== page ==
While harsh, the Youthquake generation ate it up because it reflected their liberating agenda.
6. 1990s: On-View Lingerie
The on-view lingerie trend of the '90s was a bit sexually wanton without actually being so. It mixed vulgarity with style and presented "an exuberant personality that proclaimed sexuality as the basis of our lives," as the Los Angeles Times reported. And that it was.
An article from the '90s at The Independent read, "If there is one word that sums up '90s attitudes to sex it is the ubiquitous term 'shag.' Sex may have lost some of its mystique, but it has also lost most of its romance. Making lurve is passe; shagging is all about the here and now." So is it any wonder women wore their knickers on the outside?
Many women now felt able to be upfront about wanting a relationship that was just about having a good time, and the clothes reflected that — what with the introduction of slips as dresses, visible bras and panties, "clothing with thin straps and adjustable slides like those traditionally used in lingerie," and sex-bomb outfits.
It seemed like everything in the '90s was about the noir life — Versace's so-called "bondage" dresses looked like something inspired by S&M clubs," the LA Times reported, slip dresses á la Courtney Love were reinterpreted as day-wear, and bra straps peeked out from underneath clothes for the first time. So what led fashion to point of unashamed sexuality?
Women no longer had to depend on men financially in the way so many previously did. It was an era in which just as many women and men showed up on train platforms to get to the office in the morning. Getting your own bank account spurred on the liberation of bra straps and slutty-chic trends. By stepping into breadwinner, self-sustaining roles, independent and sexually aggressive women began to be seen as attractive, and those same characteristics came into their wardrobes.
7. Today: Everything On Display
From cleavage to legs, tummies to backs, nipples to butt cheeks, many of us want anything and everything on display. There are women in more liberalized and developed areas who can now head outside with freed nipples or let a flash of cheek wink from underneath Daisy Dukes. Crop tops have been on-point for more than a handful of summers while backless dresses are often considered just as sexy (if not more than) plunging necklines. So why are so many women embracing these stereotypically "slutty" trends?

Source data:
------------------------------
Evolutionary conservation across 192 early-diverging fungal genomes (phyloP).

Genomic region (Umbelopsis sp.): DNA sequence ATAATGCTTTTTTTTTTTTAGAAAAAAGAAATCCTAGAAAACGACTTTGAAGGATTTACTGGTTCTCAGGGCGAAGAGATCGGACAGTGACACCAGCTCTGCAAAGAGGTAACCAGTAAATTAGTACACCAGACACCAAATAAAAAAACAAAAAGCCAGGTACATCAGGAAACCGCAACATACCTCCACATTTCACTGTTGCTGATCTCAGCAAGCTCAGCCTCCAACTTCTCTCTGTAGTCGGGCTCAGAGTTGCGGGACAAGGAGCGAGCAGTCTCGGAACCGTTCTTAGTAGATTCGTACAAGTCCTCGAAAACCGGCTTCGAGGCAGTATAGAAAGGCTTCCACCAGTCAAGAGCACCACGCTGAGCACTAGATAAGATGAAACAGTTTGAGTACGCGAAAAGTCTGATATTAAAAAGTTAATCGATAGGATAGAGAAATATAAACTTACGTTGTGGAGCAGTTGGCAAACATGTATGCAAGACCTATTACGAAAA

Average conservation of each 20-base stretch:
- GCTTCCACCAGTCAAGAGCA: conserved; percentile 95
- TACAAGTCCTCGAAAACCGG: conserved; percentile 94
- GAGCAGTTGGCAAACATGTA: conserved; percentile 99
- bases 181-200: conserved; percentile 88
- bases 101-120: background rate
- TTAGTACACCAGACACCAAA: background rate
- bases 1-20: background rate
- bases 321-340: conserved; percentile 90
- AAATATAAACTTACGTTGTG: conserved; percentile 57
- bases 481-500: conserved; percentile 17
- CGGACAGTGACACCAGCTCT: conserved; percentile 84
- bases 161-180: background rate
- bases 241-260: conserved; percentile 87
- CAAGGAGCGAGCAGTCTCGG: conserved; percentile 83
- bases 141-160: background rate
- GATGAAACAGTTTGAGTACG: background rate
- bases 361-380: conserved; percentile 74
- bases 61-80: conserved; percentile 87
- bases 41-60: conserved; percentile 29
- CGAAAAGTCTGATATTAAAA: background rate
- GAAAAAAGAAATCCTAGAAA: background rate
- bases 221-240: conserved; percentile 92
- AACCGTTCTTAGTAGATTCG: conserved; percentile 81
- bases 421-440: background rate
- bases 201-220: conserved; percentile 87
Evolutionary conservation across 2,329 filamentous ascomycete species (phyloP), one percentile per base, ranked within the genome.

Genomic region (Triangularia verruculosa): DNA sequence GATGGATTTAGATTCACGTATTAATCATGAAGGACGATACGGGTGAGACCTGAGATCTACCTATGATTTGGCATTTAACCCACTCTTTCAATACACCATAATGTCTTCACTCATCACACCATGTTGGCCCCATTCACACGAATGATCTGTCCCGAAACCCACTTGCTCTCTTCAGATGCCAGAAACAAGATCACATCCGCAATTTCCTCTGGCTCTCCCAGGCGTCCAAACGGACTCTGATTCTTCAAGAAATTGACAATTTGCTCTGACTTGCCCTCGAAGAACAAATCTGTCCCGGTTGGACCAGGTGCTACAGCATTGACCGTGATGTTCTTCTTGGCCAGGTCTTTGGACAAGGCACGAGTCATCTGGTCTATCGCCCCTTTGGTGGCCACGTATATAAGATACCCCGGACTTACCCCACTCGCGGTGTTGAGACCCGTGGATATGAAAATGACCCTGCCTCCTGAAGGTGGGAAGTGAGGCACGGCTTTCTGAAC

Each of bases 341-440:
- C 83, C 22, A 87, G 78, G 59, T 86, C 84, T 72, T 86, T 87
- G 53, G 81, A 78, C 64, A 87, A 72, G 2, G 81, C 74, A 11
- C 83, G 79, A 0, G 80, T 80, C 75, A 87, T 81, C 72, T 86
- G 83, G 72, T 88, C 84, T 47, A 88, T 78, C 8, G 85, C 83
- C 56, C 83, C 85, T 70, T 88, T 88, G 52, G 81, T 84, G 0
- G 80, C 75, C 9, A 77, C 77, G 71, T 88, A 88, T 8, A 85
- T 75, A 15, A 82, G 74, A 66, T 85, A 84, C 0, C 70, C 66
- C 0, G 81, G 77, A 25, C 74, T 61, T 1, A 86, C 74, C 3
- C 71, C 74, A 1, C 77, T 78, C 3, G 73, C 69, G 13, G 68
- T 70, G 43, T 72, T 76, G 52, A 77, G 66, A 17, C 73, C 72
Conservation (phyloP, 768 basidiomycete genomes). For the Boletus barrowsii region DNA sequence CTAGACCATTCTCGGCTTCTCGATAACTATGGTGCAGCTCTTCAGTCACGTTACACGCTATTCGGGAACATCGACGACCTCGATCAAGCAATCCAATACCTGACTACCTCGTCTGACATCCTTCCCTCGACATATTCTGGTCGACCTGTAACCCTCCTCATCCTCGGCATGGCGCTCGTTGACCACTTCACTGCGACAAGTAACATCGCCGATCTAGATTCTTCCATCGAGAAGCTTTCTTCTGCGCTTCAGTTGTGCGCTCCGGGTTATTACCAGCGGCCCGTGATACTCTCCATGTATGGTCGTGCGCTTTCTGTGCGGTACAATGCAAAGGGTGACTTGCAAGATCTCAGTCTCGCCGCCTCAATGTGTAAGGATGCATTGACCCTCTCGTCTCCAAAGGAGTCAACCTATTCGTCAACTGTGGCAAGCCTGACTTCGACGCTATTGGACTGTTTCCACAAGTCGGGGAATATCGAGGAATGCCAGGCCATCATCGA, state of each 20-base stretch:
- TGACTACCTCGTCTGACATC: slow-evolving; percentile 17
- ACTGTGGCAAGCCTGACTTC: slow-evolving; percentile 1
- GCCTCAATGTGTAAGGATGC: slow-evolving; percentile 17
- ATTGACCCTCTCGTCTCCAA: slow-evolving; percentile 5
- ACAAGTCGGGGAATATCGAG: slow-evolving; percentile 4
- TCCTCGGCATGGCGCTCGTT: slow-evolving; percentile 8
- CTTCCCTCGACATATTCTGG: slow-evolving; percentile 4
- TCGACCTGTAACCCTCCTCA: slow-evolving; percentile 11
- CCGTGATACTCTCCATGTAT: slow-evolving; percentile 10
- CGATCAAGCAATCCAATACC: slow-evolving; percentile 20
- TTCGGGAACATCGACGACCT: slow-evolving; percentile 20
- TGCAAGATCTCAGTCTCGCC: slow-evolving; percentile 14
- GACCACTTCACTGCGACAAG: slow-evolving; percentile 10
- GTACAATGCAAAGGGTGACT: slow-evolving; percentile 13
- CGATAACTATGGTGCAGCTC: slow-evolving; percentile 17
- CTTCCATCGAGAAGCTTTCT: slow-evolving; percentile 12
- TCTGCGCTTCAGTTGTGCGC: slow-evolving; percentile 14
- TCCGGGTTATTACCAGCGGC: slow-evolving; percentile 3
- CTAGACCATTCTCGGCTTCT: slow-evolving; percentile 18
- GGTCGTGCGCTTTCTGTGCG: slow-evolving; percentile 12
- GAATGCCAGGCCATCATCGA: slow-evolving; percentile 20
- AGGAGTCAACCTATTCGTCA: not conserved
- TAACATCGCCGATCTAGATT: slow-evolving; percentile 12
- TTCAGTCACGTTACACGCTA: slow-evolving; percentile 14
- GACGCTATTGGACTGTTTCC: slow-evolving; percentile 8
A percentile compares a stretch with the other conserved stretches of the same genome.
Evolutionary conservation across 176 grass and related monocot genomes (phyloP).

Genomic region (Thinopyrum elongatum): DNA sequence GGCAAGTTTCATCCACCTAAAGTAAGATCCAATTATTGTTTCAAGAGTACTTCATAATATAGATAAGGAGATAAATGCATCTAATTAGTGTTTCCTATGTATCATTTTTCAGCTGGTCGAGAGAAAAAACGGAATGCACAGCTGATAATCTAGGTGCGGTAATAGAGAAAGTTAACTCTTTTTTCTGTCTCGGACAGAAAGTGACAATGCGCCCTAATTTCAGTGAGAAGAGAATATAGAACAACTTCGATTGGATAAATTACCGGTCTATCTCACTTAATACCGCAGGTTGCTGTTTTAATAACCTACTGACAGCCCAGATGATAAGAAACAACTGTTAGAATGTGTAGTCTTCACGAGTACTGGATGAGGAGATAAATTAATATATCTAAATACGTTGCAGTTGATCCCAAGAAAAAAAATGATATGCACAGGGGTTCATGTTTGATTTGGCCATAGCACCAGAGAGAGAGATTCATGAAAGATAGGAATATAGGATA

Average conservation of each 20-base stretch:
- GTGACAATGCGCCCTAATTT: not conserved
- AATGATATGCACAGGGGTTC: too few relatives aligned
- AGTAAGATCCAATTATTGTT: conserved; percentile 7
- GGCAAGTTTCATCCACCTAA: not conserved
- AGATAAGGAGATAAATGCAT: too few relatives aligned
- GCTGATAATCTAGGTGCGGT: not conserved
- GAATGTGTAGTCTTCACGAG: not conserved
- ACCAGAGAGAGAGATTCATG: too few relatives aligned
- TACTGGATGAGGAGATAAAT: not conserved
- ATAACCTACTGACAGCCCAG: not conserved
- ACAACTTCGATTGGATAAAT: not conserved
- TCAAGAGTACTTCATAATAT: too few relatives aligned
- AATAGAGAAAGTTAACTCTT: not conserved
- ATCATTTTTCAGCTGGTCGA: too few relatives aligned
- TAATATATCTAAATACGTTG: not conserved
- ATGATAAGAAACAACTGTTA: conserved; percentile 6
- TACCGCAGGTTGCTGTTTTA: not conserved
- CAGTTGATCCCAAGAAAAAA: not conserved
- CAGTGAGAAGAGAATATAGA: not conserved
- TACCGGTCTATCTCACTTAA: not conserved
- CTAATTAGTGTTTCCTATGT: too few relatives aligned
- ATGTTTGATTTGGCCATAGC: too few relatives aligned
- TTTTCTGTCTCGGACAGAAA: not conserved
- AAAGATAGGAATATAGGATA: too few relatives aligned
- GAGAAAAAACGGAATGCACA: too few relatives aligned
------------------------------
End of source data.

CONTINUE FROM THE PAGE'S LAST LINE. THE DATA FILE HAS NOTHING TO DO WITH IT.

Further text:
Because it's no longer acceptable to tell an autonomous person that they can't, even if we still have people who try. According to Lexie Kite, PhD, and Lindsay Kite, PhD, media and body image scholars, there's "far too much emphasis being placed on arbitrary standards that are harming females from a very young age and keeping us fixated on females as bodies alone." While most of us identify as sexual beings, our sex appeal isn't the only thing we have to offer. And by pushing modesty as the "moral compass" of an acceptable woman, we're arguably taught that our "bodies are vice-inspiring and there for the ogglement of others, especially men who just 'can't help but look,'" as Kite and Kite reported.
According to the Kites, "This privileges the male gaze, in a backward sort of way, and puts females at a disadvantage for being the ones in control of what others think or feel when seeing their bodies." By telling women to cover up, cultural norms are telling them that they're responsible for the actions and thoughts of others, thus allowing archaic, misogynistic thinking off of the hook because "you wore hot pants and asked for it."
By reclaiming "slutty" clothes, many women are taking back the conversation. By not covering up for the sake of helping others control their leers, such humans are saying that they're not just sexual objects that need to be covered up.
By wearing slutty clothes, women are saying that their worth isn't tied up to their bodies. So the next time you find yourself wanting to judge a short hemline or a surprising flash of skin, please pause. And think about why the woman might be choosing to do it. As well as how your reaction might help or impede her cause.
Images: PBS (1); Warner Bros (1); Quant (1)